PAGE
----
It´s a bit complicated, but the regeneration process of the gasses inside the tube slows down if the tube is hot – there is not a 1:1 ratio so the tube dies after a few years due to this effect. But with hot water, or over-powering the tube this regeneration process slows down even more and the tube dies quicker.
            Hot coolant makes the tube consume a lot more than it regenerates to put it simple 🙂

            Use the pump included, it works but no one knows for how long 🙂 A little flow sensor can save you a lot of money if the pump dies, a few bucks and it kills the PSU from firing the tube if the flow is low.
            A few drops of dish soap in the water keeps the bubbles out – and make sure the return hose is below water surface to prevent more air in the water. Some likes to use the dripping sound as a flow indicator – don´t do that 🙂

            2019-12-22 at 17:48
          • Bradley Garms

            This unit has a temp probe hot glued to the power supply, do you have do not exceed temp for that , I have looked but haven’t seen it any where, figure i have it might as well monitor that also. And how much anti freeze to how much distiller water? I will be using a 5 gallon bucket to start but will be shifting to a small ice chest as it will keep the water cooler longer and keep ice bottles longer I think.

            2019-12-22 at 17:57
          • HP Persson

            No max-temp for the PSU, as cooled as possible is the key. I have a article how you can save it from over heating with tilting it to pull air from the outside, instead of circulating the hot air it creates. Search for “tilt your psu” on this site to find it.

            Antifreeze should not be in the water at all, depending on brand it will make the water conductive and lower the power output and destroy the generation process and even create arcing inside the laser tube compartment.
            Some types of RV-antifreeze works better as they do not have the conductivity issues, but i tend to stay away from recommending it at all due to differences in brands. Heat is always better than anti freeze additives if you keep the machine in a cold spot. Or empty the tube completely after use to prevent the laser tube from cracking from freezing.
            Read more about coolant and additives here: https://k40laser.se/watercooling/watercooling-deep-dive/

            2019-12-22 at 18:06
          • HP Persson

            This article has been closed a while, as i´m re-writing it. But i opened it again now so you can take a read. It´s not 100% as much has changed since i wrote this in 2016 but the bigger picture of cooling is still valid.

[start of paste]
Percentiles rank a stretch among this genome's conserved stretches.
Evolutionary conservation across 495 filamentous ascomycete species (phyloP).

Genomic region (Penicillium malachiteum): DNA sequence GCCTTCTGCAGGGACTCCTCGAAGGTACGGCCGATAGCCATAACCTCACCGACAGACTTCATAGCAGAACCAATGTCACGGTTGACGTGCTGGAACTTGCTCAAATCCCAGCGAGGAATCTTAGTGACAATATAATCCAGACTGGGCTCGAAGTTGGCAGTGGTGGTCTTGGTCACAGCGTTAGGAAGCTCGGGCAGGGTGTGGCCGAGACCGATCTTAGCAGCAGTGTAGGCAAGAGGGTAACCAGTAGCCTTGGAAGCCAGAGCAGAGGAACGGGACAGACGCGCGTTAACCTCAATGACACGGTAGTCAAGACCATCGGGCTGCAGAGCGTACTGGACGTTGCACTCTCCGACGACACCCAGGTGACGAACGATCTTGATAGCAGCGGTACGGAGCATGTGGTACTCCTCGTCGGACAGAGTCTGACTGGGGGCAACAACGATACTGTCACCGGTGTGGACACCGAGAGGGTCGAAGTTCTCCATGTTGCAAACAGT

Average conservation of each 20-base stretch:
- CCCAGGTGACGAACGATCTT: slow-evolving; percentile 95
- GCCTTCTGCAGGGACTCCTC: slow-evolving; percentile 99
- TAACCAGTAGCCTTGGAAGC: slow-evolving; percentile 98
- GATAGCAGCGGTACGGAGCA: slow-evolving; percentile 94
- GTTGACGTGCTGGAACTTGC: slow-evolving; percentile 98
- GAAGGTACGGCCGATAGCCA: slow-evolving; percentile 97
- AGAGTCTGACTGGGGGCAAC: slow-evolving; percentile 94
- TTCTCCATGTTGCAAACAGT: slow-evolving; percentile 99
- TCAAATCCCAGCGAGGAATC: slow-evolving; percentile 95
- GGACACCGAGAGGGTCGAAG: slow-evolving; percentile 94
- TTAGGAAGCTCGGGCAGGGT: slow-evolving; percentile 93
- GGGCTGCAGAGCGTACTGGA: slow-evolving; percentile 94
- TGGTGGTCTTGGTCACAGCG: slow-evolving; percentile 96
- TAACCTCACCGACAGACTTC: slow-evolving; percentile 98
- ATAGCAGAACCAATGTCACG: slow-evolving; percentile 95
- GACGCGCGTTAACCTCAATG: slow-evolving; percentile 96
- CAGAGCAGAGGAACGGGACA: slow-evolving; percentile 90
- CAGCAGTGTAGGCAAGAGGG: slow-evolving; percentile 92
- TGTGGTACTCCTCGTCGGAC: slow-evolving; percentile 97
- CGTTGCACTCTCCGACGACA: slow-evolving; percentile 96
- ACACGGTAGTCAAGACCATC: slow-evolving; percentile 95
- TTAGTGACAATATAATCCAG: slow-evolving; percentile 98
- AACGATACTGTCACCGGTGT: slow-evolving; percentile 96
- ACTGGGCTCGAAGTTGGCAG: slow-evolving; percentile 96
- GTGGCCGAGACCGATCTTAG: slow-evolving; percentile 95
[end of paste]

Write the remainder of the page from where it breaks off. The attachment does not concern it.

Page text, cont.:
https://k40laser.se/watercooling/watercooling-different-coolants-for-your-laser/

            2019-12-22 at 18:08
  • charles Reply

    i have a K40 with digital readout that shows the useless % instead of ma. I want to do this mod, but what happens to the digital % readout once i switch to this. this is left out in the instructions. how do the ma meter and the digital interact with each other?

    2019-07-29 at 21:56
    • HP Persson Reply

      They dont interact, but you can still use the digital readout for quick power setting. Example if you cut 3mm arylic at 25% at the digital readout and the power output on the mA-meter is within safe levels (not over 15-16mA) you can use that as a guide to set the power easier.
      Use the mA-meter as a safety check, so you never go above 15-16mA to spare the life of your laser tube. You can go 18-20mA for a short short run but it´s not advised to do so.
      The mA-meter just reads the real power output of your tube – the digital panel sets it.

      2019-07-30 at 09:45
  • David Sherman Reply

    It looks like my ps has 5 wires running in and out of the back one main pos to the tube the ground for the tube comes straight from the wall power jack then there is a green block labled as follows FG:AC:AC:L- I thought I would hook the amp meters from the L negative to the ant meter then back to the El negative block this did nothing I also tried to put a passive magnet type milliamp reader are the negative lead from the power block to the main power and that did nothing. I don’t want to cut the wire coming from the power block that is going to the tube just to install a power meter any suggestions?

    2019-08-24 at 21:54
    • HP Persson Reply

      You need to put the meter between the power supply and the negative cable going to the laser tube, it doesn´t matter how you do it as long as its in between.

      2019-08-25 at 20:17
  • Lou Reply

    Mus tit be an analog meter or can it have a digital readout?

    2019-11-21 at 01:48
    • HP Persson Reply

      I have tested several digital meters, but none of them has been quick enough to show correct values when engraving, the output fluctuates so quick the digital meter shows a lower value than it really is.
      I have both digital and analog meter in one of my machines and for cutting or doing a single pulse its a good option with a digital, but i would not recommend setting the power level by looking at it when engraving as the LCD display wont update quick enough and you get a median value from the real value.
      There is better higher quality digital meters out there though – but still, the quick changes in power when engraving will be hard to see on the LCD.

      2019-11-21 at 02:14
  • Tasos Reply

    Hello is it possible to install 50ma miliamperometertok40 laser?

    Thank you.

    2019-12-31 at 14:40
    • HP Persson Reply

      Yes, but the resolution will be very small as you should never go beyond 14-16mA on a K40, so it will be hard to tell what the output power really is.

      2019-12-31 at 23:02